For once the hype was justified. “The most important debate the Scottish parliament has ever engaged in” said the Scottish Tory leader Annabel Goldie during last week’s debate on setting up a Constitutional Commission to extend home rule. She could be right. All the major forces in Scottish politics are now united as never before on the need to give Holyrood more oomph – to turn it into a proper parliament with full domestic powers and its own tax base. Even the SNP is part of the consensus, though Labour is trying to lock them out.
For hacks like me who have watched the battle for Scotland for over twenty years, this is hard to believe. Ultra-unionists like the Scottish Tories joining forces on the constitution with the ultra-devolutionist Liberal Democrats? Surely not. Michael Forsyth would be turning in his grave, were he dead. Annabel Goldie as a tartan revolutionary, a blue rinse madam Ecosse? Well, she delivered a powerful speech in last week’s debate, admitting past mistakes and conceding that home rule is a process that “dwarfs party politics”.
But Labour’s conversion is equally remarkable. Eight months ago it fought the Holyrood election with Gordon Brown ruling out any further powers for the parliament, let alone giving it a new tax base. Perhaps if Labour had proposed a cross party constitutional commission – as this column urged – before rather than after May 3rd, it might still be in power. It confirms everything we suspected about the Labour campaign – that it was driven by London Labour priorities rather than Scottish ones. Labour activists could be forgiven for asking why they had to lose the election to return to the mainstream.
But credit where it is due: Wendy Alexander boldly faced down her own boss, the Scottish Secretary, Des Browne, in her speech last week by declaring that devolution is indeed “a process not an event”. Browne had insisted in August that it was the other way round, and he even denied that Donald Dewar had ever used the phrase. She has also directly contradicted Gordon Brown’s pre-election veto on new powers.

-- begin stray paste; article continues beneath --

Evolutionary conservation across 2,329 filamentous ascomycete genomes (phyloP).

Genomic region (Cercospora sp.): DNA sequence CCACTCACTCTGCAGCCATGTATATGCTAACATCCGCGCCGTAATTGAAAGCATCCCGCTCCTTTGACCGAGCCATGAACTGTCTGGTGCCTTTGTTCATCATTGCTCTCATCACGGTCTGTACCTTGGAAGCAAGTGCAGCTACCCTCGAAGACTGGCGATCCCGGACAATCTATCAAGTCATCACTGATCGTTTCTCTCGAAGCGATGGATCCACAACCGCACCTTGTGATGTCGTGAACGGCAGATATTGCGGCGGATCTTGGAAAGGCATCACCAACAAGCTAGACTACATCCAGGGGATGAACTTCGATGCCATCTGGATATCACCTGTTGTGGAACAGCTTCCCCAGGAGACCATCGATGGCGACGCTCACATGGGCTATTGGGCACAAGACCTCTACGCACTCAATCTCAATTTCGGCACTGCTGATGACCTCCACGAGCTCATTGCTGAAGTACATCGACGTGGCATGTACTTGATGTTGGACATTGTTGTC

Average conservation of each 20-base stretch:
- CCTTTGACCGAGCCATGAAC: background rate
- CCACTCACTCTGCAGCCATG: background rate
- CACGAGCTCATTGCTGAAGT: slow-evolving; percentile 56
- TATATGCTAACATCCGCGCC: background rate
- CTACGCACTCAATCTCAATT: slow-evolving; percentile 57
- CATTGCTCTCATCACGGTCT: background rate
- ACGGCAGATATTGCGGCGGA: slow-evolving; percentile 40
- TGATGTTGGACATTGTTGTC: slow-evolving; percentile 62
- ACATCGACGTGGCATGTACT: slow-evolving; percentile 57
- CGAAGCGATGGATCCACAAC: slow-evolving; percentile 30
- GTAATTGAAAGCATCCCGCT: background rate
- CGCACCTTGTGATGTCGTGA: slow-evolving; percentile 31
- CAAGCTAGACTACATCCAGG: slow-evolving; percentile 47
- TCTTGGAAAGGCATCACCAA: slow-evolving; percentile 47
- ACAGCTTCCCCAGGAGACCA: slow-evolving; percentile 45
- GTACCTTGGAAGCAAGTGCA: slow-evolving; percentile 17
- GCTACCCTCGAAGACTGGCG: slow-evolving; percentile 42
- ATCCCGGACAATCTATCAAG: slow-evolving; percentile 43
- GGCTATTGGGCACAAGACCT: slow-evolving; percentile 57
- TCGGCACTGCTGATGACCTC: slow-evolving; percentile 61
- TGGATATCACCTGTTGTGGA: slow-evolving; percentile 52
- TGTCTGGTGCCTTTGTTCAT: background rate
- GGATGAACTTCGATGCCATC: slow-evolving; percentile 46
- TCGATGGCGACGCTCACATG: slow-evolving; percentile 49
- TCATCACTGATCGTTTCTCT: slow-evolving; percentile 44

This change has of course been inspired by Alex Salmond’s own “national conversation”, launched in August, which unlike the proposed Constitutional Commission is genuinely non-party, consensual initiative. At its launch, Salmond welcomed the participation of all strands of Scottish opinion, and pledged to work with any party which sought to extend Holyrood’s powers. “A government should never be afraid”, said Salmond, “to test its own preferred policy against the alternatives”. Unfortunately, this is a test the opposition parties have flunked.
Labour has drafted the terms of the proposed Constitutional Commission specifically to exclude any consideration of independence. This really doesn’t make any sense and undermines the credibility of the entire exercise. It really isn’t possible to discuss constitutional future of Scotland without considering one of the leading constitutional options. Their commission is to be funded by the Scottish Parliament yet it has barred the party of government. What are they afraid of? Surely the SNP has more to fear since only around 25% of Scots favour separation.
Wendy Alexander invoked the spirit of the original 1988 Scottish Constitutional Convention last week, but she really isn’t entitled to claim legitimate descent. That convention was a genuinely non-party body which invited the nationalists to the table; Wendy’s convention is a political device for marginalising the SNP. This is the reverse of what happened in 1988 when the SNP, under deputy leader Jim Sillars, boycotted the original Scottish Constitutional Convention, and opted for political irrelevance for the next decade.